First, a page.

There was no running program in the Gale-Ettrick-Trempeleau School District when a 12-year-old Dana Feyen had no outlet where she could chase her dreams.
That’s when parents Sara and Michael Feyen realized they had a running prodigy on their hands.
“We were putting her in community 5Ks, and I thought I was paying 25 bucks so she could get a medal and a T-shirt,” Sara Feyen said Saturday. “Then our pastor came up to us and said (Dana) isn’t only winning first in her age division, she’s winning first woman overall, and it would do her a discredit to not pay more attention. We really did not know what to do with it.”
The Feyens know what they have now — a multiple-time state track and field and cross country champion with a dominant and continually developing WIAA state tournament resume and a promising future as a college athlete.
Feyen’s steady but spectacular career ascension continued Saturday at the WIAA state track meet at Veterans Memorial Field Sports Complex when she captured the Division 2 1,600-meter run to cap an impressive distance sweep.
Feyen held off Denmark’s Leah Kralovetz and Coulee Conference rival Jillian Weston of Viroqua to win in 5 minutes, 0.20 seconds. She opened the event by pulling away to win 3,200 on Friday by 17 seconds ahead of Kralovetz.
One year after getting tracked down by Weston in the last 200 meters and falling short in the 1,600, Feyen showed her improved finishing kick hold off Kralovetz.
“I definitely run from the front,” she said. “That’s what I normally do, and I knew I had to get a gap before the last 100 meters, because my top end speed isn’t the greatest yet.”
But it’s still pretty good, just like her state finishes in state cross country and track and field events.
Feyen was runner-up in Division 2 at state cross country as a freshman before winning titles the last two seasons in the fall. She’s enjoyed a similiar rise in track and field, taking second in the 3,200 and third in the 1,600 as a freshman. As a sophomore she won the 3,200 and was runner up in the 1,600.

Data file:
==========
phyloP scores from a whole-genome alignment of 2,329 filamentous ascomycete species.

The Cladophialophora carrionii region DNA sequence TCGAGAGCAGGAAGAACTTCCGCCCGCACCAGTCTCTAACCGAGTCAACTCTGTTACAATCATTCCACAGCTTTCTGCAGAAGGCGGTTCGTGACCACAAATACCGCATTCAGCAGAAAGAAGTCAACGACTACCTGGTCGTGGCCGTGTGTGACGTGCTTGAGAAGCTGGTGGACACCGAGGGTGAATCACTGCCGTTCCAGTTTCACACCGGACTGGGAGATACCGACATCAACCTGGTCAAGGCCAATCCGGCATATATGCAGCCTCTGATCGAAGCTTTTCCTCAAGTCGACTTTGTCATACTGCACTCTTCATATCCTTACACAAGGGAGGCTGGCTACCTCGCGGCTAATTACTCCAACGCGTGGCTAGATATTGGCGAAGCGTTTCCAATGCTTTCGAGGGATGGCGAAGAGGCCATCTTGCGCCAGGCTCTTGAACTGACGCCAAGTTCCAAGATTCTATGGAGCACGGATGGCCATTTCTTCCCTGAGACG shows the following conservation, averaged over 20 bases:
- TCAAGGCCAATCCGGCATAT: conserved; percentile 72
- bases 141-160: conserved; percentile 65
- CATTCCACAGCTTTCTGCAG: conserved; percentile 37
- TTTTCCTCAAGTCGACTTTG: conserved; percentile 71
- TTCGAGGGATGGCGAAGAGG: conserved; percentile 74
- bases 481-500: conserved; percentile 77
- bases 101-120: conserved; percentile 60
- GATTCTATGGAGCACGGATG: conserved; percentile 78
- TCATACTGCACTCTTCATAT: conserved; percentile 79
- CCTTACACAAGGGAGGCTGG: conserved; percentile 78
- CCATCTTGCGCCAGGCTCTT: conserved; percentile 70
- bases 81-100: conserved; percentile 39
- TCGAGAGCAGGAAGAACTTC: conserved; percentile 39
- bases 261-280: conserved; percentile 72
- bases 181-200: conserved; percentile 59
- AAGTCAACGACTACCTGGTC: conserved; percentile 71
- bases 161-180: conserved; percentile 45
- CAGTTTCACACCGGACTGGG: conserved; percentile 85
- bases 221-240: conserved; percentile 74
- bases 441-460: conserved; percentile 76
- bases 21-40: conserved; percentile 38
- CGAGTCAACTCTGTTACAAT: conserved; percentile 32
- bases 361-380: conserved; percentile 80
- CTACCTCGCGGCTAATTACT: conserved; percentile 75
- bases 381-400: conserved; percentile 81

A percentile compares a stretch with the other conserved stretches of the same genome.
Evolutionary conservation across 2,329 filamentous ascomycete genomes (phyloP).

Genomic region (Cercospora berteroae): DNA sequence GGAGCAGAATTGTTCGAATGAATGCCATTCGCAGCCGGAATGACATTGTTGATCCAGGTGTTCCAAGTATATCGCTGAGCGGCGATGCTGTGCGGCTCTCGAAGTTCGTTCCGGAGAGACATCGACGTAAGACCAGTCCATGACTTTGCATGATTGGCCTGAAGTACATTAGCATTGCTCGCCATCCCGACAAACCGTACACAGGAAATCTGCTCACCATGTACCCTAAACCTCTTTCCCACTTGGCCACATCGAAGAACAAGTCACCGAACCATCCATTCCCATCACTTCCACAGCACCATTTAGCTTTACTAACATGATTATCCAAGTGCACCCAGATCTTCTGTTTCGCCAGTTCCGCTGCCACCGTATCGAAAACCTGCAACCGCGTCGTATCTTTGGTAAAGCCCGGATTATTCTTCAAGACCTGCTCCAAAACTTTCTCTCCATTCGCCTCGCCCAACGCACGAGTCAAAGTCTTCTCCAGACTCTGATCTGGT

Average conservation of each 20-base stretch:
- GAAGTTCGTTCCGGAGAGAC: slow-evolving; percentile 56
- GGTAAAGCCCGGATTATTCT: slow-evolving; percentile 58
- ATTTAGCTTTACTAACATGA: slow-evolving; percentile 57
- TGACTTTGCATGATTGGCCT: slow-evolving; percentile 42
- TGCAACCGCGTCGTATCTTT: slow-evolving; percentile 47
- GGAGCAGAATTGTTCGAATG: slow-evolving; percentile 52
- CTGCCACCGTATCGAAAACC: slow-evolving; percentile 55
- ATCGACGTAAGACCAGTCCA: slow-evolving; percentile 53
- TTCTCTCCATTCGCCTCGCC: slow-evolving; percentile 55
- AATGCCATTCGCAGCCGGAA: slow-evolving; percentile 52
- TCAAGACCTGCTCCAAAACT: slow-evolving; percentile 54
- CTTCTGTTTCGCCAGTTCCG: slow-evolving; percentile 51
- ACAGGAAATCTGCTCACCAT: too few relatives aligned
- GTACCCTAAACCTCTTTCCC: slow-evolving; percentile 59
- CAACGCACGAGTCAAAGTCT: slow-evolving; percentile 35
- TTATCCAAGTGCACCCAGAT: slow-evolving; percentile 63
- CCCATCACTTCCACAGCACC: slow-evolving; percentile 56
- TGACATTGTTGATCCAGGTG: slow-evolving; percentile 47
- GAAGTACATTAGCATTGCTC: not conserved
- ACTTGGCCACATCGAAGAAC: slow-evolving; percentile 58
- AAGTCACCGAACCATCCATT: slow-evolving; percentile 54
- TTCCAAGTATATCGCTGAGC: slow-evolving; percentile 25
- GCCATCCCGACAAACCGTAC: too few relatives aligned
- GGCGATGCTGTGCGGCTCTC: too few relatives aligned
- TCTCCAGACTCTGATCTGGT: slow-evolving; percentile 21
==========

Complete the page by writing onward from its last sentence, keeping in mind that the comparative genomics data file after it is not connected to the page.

Feyen’s attention to detail is what sets her apart from the competition, her coach said.
“She does all the little things right,” G-E-T coach Matt Wenthe said. “I’ve had great, elite athletes that practice hard and train well, but she does all the little things — uses foam rollers every night, watches her nutrition, puts in huge miles and knows when to advocate for a break.”
Like many elite athletes, Feyen is already thinking about the next challenge, which this summer includes national and regional cross country events before preparing to defend her back-to-back cross country titles in the fall.
In addition to her running feats, she’ll also start diving into where to attend college. Considering her athletic and academic pedigrees — Feyen is a candidate to be valedictorian of her senior class — she’ll have no shortage of options.
“This is kind of how she rolls,” Sara Feyen said. “She puts full effort into whatever she approaches, and she’s found running and a passion there. She applies herself to coaching, reads articles, watches her sleep and nutrition, and approaches running in such a thoughtful way. It’s served her well.”
It’s a long way from the early stages of Feyen’s dream-chasing when her parents had no idea where it would lead.
“She used to practice with the high school team, but wasn’t allowed to compete (as a 12-year-old),” Sara Feyen said. “Now G-E-T has a middle school team. We’re not sure if she inspired it a bit, but it’s been fantastic.”